Grandpa taught me to never reflect on life with bitterness. “A clock can only tick forward so that’s the way we go,” he would tell me. He never resented the struggles he faced; instead, he chose to love the life he was given. Grandpa kept his optimism by viewing his illness as an opportunity to live everyday with unfathomable joy. At first, it was hard for me to understand how he could not hate this awful disease; I saw it as an evil that turned my world upside down. The more it progressed, however, the more I understood Grandpa’s positivity. I was suddenly aware of the happiness simple things brought, such as how Grandpa held his coffee with both hands to soak up its warmth on chilly mornings. I began savoring every moment instead of taking them for granted. During the ups and downs of Grandpa’s journey, I came to realize where my place was in the world. I developed a love of caring for those in their last stages of life. I began working and volunteering at my local nursing home and hospital to gain a better understanding of this new passion. The more I interacted with those receiving hospice care, the more I realized this was where I was meant to be.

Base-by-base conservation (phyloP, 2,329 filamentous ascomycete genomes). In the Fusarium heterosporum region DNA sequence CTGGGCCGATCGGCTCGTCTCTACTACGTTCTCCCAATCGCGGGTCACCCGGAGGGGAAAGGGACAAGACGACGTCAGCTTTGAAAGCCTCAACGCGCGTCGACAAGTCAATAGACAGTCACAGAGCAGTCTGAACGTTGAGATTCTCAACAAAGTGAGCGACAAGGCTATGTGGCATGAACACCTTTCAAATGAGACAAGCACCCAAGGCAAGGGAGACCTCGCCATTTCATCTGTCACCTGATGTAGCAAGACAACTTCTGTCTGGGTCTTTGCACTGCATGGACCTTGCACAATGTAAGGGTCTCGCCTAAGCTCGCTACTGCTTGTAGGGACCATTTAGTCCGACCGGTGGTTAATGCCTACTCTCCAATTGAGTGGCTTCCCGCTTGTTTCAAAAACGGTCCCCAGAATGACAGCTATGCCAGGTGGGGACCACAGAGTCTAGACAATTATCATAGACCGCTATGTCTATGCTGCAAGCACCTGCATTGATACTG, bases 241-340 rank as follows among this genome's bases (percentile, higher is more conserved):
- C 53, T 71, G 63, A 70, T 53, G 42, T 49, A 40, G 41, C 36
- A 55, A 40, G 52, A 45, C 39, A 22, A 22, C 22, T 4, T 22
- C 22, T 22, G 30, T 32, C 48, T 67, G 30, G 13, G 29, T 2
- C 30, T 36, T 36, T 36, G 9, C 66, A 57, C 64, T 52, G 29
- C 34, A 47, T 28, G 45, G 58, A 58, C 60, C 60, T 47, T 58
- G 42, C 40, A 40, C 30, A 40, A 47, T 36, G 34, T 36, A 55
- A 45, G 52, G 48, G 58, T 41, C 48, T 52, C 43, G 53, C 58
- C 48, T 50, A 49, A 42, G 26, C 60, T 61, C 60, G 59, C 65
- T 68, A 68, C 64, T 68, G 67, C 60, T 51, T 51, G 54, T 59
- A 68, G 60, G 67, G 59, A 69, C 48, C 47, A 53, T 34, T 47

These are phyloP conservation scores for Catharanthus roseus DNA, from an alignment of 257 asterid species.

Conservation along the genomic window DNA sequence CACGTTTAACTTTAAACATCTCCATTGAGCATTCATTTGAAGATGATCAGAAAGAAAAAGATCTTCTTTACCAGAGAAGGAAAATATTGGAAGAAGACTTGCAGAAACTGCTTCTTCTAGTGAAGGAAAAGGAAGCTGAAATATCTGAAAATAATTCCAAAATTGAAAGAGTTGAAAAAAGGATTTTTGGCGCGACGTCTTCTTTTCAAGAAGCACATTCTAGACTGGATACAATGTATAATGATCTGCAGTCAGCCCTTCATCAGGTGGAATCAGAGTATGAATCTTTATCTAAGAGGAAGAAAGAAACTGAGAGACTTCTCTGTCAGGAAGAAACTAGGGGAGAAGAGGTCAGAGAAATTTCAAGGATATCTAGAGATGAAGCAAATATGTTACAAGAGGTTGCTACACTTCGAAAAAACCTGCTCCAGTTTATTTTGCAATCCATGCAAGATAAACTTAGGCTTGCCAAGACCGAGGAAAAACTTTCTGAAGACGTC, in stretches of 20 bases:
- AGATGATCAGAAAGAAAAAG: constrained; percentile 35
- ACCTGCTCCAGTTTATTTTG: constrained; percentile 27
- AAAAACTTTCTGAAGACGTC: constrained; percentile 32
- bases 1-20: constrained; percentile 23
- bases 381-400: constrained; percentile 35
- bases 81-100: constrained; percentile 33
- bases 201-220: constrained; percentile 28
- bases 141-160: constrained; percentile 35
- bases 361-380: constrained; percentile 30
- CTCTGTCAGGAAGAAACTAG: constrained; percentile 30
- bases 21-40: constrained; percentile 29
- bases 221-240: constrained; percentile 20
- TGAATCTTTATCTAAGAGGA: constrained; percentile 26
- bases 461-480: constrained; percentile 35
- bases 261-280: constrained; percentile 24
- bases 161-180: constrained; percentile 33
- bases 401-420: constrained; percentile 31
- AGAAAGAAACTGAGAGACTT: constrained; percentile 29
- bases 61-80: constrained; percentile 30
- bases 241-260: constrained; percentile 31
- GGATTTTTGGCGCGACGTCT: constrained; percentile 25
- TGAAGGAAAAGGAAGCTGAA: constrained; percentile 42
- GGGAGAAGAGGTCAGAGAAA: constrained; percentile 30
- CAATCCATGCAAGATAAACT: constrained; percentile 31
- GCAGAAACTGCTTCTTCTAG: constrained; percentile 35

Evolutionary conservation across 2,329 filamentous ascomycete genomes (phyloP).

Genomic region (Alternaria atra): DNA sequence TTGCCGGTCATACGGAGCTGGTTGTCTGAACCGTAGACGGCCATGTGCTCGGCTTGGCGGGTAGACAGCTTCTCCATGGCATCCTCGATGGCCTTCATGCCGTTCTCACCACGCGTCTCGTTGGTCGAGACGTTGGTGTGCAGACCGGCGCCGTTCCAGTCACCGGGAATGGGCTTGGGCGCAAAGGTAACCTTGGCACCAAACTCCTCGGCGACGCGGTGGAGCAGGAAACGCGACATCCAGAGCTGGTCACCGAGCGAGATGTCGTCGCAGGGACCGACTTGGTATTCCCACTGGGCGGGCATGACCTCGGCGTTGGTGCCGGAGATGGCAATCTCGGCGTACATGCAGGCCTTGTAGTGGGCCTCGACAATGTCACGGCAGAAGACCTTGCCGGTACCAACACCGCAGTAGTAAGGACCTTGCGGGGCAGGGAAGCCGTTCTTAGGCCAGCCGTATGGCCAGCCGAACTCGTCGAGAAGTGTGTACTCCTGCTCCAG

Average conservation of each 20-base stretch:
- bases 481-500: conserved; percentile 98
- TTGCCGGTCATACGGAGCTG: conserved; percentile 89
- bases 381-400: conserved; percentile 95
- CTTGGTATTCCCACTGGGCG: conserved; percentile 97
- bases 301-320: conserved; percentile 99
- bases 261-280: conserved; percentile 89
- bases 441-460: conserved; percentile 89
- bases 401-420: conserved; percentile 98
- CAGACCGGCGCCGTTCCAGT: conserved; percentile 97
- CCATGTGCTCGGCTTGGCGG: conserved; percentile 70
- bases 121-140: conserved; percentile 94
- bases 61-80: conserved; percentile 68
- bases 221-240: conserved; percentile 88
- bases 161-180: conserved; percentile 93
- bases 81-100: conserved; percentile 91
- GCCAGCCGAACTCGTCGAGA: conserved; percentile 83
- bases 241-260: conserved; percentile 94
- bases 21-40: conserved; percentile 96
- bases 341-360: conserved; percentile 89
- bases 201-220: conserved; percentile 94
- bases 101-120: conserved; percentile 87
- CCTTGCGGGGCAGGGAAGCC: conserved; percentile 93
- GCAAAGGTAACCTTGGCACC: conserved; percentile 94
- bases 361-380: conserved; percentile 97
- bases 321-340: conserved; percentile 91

This coming fall of 2018, I will be attending St. Cloud State University to pursue my Bachelors of Science in Nursing. After graduating, I hope to be a home-health nurse specializing in hospice care. To me, there is nothing more rewarding than being a hand to hold and listening ear for those when they are most vulnerable. Caring for those who have impacted the world with their spirit and love, just like Grandpa Richie, is a blessing beyond belief.